Nigeria News

NIGERIA: Oil majors, others shun marine safety policy

FPSO VesselFour months after the expiration of the deadline for the compliance of a new marine safety regulation, investigations have revealed that only five companies operating in the industry have fully embraced the new regulation, which expired on January 1, 2013.

The regulation demands that “the maritime survivor locating device shall be incorporated into all existing and new lifejackets used in the Nigerian Oil and Gas Industry. The device must be rugged, have a fully waterproof construction, complete with strobe light to assist visual homing for use in the harshest of marine environment.”

The regulation is meant to improve the levels of personnel safety for all workers in the Nigerian Oil & Gas Industry, while also reducing the risks associated with man overboard (MOB) incidents, helicopter ditching incidents, marine vessel accidents and platform disasters as well as improving the ability to respond to such incidents in Nigerian waters.

The compliant companies include three of the Nigerian National Petroleum Corporation, NNPC subsidiary companies the Warri Refining and Petrochemical Company, WRPC; Pipelines and Products Marketing Company, PPMC; Nigerian Petroleum Development Company, NPDC, and two other indigenous companies, Brittania-U Nigeria Limited; and Olivecrest Resource Services Limited.

The industry operators were therefore, directed by the regulator, the Department of Petroleum Resources, DPR, to implement this safety measures before the end of the New Year, to eliminate further loss of life and enhance safe operations.

However, none of the international oil companies, IOCs, who have huge offshore oil and gas projects in Nigeria, but use such facilities in other countries around the world, and other indigenous oil companies apart from those mentioned above, have so far refused to safeguard the life of their workers at sea.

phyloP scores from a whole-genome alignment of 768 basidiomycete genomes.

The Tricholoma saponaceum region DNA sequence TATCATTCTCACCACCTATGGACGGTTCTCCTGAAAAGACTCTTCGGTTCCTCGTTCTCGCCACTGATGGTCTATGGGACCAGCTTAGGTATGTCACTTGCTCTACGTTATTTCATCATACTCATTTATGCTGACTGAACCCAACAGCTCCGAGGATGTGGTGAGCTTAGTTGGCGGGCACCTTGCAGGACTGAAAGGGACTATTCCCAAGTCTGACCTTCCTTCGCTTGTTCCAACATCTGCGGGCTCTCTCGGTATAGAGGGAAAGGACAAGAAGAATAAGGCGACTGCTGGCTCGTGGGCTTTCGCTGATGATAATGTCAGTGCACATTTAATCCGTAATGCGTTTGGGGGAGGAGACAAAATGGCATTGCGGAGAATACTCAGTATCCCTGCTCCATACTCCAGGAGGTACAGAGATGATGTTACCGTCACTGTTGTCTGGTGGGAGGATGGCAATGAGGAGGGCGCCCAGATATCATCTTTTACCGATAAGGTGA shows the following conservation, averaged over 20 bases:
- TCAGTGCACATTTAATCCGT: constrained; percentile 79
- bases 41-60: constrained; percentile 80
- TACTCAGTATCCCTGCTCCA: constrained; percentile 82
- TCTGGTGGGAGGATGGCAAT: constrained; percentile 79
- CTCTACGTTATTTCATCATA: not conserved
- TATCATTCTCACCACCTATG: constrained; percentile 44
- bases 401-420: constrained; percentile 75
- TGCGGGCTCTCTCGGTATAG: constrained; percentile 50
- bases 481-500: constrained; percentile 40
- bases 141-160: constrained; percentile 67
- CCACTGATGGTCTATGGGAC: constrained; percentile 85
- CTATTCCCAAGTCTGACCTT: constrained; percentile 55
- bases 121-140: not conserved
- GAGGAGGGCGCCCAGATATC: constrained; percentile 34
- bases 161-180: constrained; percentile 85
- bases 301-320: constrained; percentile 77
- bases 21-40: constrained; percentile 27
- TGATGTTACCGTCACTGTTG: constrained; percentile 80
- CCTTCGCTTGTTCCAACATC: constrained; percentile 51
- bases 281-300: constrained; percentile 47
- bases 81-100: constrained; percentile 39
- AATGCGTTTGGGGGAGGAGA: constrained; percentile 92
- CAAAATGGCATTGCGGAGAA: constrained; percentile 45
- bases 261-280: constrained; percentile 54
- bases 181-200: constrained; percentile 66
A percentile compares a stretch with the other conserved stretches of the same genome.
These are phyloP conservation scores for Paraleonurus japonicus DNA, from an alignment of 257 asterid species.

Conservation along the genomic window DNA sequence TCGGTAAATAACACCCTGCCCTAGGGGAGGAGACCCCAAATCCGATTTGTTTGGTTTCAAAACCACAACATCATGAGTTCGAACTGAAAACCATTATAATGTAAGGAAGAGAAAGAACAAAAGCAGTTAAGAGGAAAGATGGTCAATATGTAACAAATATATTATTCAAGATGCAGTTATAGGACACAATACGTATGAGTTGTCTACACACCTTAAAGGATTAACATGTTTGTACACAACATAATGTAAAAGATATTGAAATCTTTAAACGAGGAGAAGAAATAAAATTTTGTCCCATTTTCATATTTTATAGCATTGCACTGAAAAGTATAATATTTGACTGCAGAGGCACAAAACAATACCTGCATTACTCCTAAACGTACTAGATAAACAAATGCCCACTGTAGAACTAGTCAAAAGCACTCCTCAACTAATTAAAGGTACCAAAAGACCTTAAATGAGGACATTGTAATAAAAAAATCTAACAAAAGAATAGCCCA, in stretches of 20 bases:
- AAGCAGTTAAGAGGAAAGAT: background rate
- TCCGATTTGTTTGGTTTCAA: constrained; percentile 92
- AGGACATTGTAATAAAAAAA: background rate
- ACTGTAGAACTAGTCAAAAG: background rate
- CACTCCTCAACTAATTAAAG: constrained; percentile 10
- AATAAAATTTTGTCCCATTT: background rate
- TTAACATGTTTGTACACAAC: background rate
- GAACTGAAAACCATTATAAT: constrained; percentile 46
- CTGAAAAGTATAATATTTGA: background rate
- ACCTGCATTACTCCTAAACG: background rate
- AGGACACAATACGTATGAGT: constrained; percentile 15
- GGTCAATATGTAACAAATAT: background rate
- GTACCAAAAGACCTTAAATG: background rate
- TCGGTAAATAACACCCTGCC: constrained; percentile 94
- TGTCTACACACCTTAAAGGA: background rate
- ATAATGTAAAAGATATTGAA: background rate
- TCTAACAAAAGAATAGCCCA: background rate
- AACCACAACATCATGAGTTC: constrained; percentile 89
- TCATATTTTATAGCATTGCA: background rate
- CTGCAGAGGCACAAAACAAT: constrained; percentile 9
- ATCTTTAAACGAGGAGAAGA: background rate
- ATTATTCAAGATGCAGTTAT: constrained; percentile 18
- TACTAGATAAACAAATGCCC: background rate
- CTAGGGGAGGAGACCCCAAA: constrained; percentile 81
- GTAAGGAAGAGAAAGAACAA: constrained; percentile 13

Although the DPR refused to comment on Vanguard’s findings, but the regulator confirmed that, “The Man overboard incidence is the single largest cause of marine fatalities. Workers in offshore oil and gas and other marine industries face risks of ‘man overboard’.”

It revealed that its analysis of accident statistics between 2005 and 2011, identified that one-third of the fatalities in the offshore industry resulted from the MOB incidents.

It also said the incidence of MOB has cost the industry huge losses running into scores of millions of dollars annually, as “The potential cost to an organization experiencing a single man overboard incident without the MLD in use may be as high as $642,000.”

Previous warnings

Last June, the DPR in a letter to all exploration and production companies, all service companies, and all downstream companies expressed concern over the poor compliance by industry operators to the new regulation.

The letter dated, June 6, 2012, with Reference No: DPR/SE/7206/Vol.1/3, a copy of which was obtained by Vanguard, read in part, “The Department of Petroleum Resources has observed with dismay a high and unacceptable level of incidence of Man overboard in the Nigerian Oil and Gas industry in the past couple of years,” and directed as follows:

·    All offshore workers (swamp locations inclusive) shall have capability of response in case of incident of man overboard, through assurance and compulsory use of life jackets at all times while within the marine environment.

·    All such life jackets in use in the oil and gas industry in Nigeria shall be equipped with very high frequency (VHF) maritime survivor locating device.

·    All existing life jackets which do not have incorporated in them marine survivor locating devices, shall be retrofitted with the device should any operative wish to continue with the use of such jackets.